The story behind Nolan Ryan's 235-pitch start

June 14th, 2019

It was 45 years ago Friday that pitched a game that, when compared to today’s baseball, feels more like it was from 100 years ago.

Taking the mound for the Angels on June 14, 1974, the future Hall of Famer struck out 19 Red Sox hitters over 13 innings in the California Angels' 4-3, 15-inning victory at the Big A. But the most eye-popping stat from Ryan’s outing might be his pitch count: 235, according to accounts from the game.

This was the second of Ryan’s three 19-strikeout performances in 1974 alone, a season in which he finished with 367 punchouts -- 16 shy of the all-time record he set the year before. Ryan finished with a no-decision and didn’t even log the most innings by any pitcher in Anaheim that day: His opponent, Luis Tiant, went 14 1/3 innings before surrendering Denny Doyle’s walk-off double in the bottom of the 15th. That kind of showdown was a more standard fare at the time; the Los Angeles Times’ recap that day stated simply that “Tiant and Ryan dueled tenaciously.”

The Times’ recap also did not list Ryan’s pitch count, but the legend told the newspaper in 2004 that he heard the number from his pitching coach, Tom Morgan, who kept track on a handheld clicker.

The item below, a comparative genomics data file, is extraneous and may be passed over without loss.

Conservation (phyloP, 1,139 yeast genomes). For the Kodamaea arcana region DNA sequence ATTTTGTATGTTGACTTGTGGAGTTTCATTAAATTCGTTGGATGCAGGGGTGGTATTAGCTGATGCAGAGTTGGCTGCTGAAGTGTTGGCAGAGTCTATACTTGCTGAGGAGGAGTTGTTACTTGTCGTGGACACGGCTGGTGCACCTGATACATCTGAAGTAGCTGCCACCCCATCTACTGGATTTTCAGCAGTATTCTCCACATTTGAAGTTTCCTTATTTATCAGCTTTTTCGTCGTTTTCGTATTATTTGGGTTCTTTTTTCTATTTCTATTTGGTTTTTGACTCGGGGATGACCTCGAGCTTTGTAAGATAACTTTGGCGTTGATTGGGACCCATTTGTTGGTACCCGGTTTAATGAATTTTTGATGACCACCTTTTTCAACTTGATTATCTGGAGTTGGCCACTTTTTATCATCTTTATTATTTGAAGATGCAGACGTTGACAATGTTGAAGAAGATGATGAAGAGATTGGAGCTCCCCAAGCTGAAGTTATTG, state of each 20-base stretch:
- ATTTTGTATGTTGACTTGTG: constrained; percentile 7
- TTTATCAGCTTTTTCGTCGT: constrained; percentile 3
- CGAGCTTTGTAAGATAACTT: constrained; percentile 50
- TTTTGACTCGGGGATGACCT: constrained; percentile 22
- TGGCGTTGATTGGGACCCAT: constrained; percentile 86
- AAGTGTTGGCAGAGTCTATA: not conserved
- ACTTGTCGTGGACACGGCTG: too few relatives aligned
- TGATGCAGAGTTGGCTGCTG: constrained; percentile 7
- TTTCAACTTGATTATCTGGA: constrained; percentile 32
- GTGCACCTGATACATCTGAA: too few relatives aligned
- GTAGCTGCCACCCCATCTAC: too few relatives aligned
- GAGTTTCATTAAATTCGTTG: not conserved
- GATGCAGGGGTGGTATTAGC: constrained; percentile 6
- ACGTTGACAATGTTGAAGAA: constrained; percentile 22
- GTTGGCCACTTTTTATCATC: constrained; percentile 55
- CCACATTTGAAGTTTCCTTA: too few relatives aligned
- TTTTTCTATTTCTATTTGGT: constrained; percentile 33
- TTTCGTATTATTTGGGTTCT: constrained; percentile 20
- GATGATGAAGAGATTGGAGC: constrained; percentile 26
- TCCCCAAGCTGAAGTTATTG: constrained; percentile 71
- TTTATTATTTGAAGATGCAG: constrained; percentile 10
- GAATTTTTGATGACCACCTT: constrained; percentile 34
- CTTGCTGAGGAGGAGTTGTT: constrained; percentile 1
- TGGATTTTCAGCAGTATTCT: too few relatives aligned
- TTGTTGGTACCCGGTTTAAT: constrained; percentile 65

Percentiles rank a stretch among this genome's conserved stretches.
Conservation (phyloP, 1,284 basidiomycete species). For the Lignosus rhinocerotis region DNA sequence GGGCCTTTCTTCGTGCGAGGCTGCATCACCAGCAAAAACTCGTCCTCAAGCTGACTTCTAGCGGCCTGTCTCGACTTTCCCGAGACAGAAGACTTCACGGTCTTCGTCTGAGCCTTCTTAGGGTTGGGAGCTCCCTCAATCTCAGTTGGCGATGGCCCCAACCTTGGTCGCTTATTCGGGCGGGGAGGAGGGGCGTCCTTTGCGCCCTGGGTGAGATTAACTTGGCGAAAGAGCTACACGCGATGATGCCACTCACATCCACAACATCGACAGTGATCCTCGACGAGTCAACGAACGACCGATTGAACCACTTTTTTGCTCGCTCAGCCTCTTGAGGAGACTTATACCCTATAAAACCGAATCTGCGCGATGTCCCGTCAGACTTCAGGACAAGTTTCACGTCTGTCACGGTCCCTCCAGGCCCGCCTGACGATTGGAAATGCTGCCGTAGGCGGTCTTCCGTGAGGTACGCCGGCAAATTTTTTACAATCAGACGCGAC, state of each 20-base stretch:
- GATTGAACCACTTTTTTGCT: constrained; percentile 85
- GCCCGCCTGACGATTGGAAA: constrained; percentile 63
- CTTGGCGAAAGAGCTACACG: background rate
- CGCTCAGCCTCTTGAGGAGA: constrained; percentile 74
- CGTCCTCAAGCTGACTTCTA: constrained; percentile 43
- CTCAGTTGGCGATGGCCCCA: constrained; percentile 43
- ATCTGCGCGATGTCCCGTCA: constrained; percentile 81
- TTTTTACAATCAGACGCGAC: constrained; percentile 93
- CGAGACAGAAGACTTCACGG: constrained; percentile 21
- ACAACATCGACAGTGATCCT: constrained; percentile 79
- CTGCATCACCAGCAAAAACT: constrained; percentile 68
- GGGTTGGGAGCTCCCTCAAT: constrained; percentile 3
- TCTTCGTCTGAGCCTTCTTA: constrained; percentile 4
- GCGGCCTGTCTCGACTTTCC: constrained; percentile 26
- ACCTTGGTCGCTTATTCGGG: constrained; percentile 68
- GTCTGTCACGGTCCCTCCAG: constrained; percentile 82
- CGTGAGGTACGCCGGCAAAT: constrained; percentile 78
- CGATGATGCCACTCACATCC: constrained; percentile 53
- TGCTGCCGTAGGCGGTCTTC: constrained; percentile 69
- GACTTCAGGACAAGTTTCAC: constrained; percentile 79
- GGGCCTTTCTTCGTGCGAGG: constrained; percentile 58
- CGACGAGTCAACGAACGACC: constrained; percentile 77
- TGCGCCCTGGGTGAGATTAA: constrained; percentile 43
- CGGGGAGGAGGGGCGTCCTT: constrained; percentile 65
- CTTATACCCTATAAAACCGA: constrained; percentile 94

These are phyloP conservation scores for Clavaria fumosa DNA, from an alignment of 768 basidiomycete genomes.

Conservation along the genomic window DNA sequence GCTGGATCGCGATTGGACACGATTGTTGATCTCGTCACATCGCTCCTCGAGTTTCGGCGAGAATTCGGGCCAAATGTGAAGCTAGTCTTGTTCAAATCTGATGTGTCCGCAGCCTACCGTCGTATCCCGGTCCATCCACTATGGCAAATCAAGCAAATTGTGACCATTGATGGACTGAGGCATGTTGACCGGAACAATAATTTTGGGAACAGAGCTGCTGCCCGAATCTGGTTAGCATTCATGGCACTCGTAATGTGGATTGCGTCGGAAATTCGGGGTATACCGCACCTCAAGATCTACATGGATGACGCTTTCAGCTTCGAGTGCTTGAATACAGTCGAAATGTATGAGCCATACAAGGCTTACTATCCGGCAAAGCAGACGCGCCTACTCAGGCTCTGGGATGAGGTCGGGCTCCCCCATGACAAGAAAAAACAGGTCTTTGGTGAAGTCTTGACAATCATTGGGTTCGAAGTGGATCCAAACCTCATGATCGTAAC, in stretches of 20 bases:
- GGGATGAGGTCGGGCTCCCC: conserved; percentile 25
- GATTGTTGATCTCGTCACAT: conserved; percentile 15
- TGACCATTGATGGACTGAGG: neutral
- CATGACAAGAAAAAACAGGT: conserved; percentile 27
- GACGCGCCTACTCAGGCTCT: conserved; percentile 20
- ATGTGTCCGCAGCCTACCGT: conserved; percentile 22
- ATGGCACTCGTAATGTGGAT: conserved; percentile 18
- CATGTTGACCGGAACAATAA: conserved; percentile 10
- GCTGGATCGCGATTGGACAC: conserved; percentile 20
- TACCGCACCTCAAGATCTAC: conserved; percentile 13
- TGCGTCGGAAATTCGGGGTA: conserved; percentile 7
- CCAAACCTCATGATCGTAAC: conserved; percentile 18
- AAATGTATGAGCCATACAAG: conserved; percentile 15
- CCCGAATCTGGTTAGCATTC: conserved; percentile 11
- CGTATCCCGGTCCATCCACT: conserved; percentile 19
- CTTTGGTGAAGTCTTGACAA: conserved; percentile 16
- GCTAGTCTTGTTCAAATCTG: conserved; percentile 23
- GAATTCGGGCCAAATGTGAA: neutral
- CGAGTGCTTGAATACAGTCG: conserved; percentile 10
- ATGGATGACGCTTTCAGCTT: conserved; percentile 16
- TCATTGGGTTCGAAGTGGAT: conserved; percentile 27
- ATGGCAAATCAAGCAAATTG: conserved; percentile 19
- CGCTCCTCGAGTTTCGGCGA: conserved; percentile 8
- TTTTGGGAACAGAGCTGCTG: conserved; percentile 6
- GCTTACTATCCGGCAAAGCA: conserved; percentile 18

“I think he did it out of, I don't know if it was curiosity or what," said Ryan. But it’s a hard number to debate, seeing how Ryan faced 58 batters (10 of them reaching base via walk, including one with the bases loaded in the top of the fourth) over the course of the evening.

Full pitch count data dates to 1988, making Tim Wakefield’s 172-pitch, 10-plus-inning start for the Pirates against the Braves on April 27, 1993, the most exhaustive effort “on record.” Edwin Jackson’s 149-pitch no-hitter for the D-backs on June 25, 2010, ranks as the highest pitch count of this decade, and just six pitchers (Mike Fiers, Adam Wainwright, Trevor Bauer, Steven Matz, Max Scherzer and Lance Lynn) have even reached 120 this season.  Just 22 of the 2,042 Major League games this season have seen a starting pitcher complete a game.

But Ryan’s mammoth effort 45 years ago didn’t do him any worse for wear. He made his next start against the Yankees (six scoreless innings) on just three days’ rest and finished the season with 26 complete games -- which didn’t even pace the American League. Ryan went on to pitch 19 more Major League seasons, pitching past his 46th birthday and twirling his record seventh no-hitter at age 44. Indeed, the term “quality start” had a completely different definition in Ryan’s day. 

"Quality start? In those days, if I had pitched only six innings and gave up three runs, I had a bad outing and I was hacked off,” Ryan told the Times. “And I can tell you what: My manager and general manager weren't happy, either.

“In those days," Ryan added, "I was my own closer."